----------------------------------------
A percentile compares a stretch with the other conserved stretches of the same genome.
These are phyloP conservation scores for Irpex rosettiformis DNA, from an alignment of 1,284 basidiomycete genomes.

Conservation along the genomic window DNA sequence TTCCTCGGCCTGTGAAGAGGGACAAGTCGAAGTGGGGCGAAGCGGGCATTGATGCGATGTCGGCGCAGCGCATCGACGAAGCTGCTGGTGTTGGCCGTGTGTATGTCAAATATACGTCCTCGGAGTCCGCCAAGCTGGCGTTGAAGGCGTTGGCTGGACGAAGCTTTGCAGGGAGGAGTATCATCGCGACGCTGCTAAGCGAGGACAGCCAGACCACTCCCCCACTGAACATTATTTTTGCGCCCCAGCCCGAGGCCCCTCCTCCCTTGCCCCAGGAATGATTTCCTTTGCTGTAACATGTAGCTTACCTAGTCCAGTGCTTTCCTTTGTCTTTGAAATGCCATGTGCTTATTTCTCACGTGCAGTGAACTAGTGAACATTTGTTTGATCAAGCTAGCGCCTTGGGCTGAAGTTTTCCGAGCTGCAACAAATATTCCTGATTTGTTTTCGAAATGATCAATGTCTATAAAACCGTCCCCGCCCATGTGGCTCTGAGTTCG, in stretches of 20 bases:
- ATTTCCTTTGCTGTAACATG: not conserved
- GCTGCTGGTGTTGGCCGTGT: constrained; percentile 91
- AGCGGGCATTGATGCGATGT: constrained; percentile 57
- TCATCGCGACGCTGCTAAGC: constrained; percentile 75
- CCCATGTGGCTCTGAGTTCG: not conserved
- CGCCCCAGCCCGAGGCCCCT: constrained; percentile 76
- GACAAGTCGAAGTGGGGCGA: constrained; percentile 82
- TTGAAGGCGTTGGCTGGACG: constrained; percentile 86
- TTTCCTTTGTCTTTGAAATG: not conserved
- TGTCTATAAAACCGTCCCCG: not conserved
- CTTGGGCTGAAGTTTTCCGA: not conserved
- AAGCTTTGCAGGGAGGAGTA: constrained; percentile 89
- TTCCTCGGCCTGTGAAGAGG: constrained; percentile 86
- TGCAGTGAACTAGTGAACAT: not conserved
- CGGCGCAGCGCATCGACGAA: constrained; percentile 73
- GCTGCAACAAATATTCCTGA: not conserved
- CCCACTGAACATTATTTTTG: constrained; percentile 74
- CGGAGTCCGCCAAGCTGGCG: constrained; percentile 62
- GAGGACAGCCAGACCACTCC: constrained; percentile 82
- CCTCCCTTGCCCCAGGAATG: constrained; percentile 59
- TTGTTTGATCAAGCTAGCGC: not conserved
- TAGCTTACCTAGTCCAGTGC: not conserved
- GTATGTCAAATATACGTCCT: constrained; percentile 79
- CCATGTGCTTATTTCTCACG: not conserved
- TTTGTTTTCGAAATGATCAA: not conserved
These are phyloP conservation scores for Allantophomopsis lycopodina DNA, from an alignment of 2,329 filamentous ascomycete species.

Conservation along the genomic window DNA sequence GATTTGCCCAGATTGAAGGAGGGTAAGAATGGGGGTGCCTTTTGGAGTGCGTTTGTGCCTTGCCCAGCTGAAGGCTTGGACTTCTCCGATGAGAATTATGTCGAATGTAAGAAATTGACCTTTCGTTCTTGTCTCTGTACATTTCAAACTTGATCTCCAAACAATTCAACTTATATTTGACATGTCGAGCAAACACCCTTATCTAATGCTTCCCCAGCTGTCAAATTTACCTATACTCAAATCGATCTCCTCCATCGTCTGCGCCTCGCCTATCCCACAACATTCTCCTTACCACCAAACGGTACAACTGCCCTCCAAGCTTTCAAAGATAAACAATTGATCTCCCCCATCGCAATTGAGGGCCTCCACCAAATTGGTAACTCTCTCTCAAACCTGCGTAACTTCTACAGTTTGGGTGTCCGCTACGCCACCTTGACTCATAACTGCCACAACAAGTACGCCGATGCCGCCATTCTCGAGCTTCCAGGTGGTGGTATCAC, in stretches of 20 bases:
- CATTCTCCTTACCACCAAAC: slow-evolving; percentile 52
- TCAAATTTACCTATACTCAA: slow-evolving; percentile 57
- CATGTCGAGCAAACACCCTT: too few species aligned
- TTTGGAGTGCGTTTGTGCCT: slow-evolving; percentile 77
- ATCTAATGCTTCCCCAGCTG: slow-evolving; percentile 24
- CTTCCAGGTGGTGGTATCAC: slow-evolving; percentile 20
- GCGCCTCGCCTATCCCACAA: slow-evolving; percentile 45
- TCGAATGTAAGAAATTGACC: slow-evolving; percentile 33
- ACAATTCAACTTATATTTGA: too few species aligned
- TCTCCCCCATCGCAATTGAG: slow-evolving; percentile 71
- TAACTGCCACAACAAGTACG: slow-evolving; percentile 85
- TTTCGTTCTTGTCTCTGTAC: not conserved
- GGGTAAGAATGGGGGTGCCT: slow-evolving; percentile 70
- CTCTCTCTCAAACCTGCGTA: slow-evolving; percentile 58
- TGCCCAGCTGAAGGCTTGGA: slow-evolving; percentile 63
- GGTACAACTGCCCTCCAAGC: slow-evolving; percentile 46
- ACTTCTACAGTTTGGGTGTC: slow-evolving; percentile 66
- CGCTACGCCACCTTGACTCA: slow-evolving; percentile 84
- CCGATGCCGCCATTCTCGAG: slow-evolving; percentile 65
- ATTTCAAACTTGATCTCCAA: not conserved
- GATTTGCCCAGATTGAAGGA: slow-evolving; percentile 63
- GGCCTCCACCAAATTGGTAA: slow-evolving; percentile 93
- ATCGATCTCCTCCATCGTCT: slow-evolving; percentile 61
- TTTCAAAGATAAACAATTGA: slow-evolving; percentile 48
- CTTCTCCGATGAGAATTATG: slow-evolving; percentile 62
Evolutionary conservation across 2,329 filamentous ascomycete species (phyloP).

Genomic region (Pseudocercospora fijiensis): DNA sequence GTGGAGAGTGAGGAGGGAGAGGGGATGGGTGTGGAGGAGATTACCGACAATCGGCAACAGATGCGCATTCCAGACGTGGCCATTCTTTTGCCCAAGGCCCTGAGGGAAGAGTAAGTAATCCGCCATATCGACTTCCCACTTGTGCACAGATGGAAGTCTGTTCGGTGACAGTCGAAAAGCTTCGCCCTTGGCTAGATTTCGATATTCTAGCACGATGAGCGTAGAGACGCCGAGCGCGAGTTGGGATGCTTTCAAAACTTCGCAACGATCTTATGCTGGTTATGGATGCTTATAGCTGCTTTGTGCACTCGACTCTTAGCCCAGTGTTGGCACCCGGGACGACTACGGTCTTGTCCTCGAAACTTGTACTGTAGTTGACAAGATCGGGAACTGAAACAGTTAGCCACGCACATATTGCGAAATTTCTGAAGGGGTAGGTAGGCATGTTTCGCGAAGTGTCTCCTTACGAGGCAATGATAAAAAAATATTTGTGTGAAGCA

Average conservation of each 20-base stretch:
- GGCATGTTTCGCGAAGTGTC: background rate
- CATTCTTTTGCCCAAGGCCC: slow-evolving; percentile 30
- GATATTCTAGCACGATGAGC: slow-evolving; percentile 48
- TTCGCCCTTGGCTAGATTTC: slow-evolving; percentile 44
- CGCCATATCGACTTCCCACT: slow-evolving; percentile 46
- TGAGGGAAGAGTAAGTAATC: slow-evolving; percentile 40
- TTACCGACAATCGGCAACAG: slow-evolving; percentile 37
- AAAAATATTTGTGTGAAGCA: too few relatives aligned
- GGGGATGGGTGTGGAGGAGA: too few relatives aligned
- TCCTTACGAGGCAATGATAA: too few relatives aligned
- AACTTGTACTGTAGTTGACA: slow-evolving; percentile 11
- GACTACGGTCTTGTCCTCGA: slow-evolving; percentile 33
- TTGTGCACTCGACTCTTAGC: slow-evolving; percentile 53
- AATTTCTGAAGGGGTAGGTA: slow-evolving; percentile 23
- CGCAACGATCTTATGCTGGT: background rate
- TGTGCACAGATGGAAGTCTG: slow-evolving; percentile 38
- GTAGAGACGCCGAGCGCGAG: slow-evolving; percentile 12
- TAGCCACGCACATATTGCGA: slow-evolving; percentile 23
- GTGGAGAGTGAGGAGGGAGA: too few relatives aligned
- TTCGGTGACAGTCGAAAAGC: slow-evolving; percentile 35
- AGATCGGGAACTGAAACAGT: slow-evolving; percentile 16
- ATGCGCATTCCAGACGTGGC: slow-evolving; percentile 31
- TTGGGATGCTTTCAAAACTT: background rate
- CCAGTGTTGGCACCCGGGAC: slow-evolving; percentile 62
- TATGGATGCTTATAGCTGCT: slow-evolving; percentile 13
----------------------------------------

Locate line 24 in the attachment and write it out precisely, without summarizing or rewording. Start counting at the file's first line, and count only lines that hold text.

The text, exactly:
- TTGTTTGATCAAGCTAGCGC: not conserved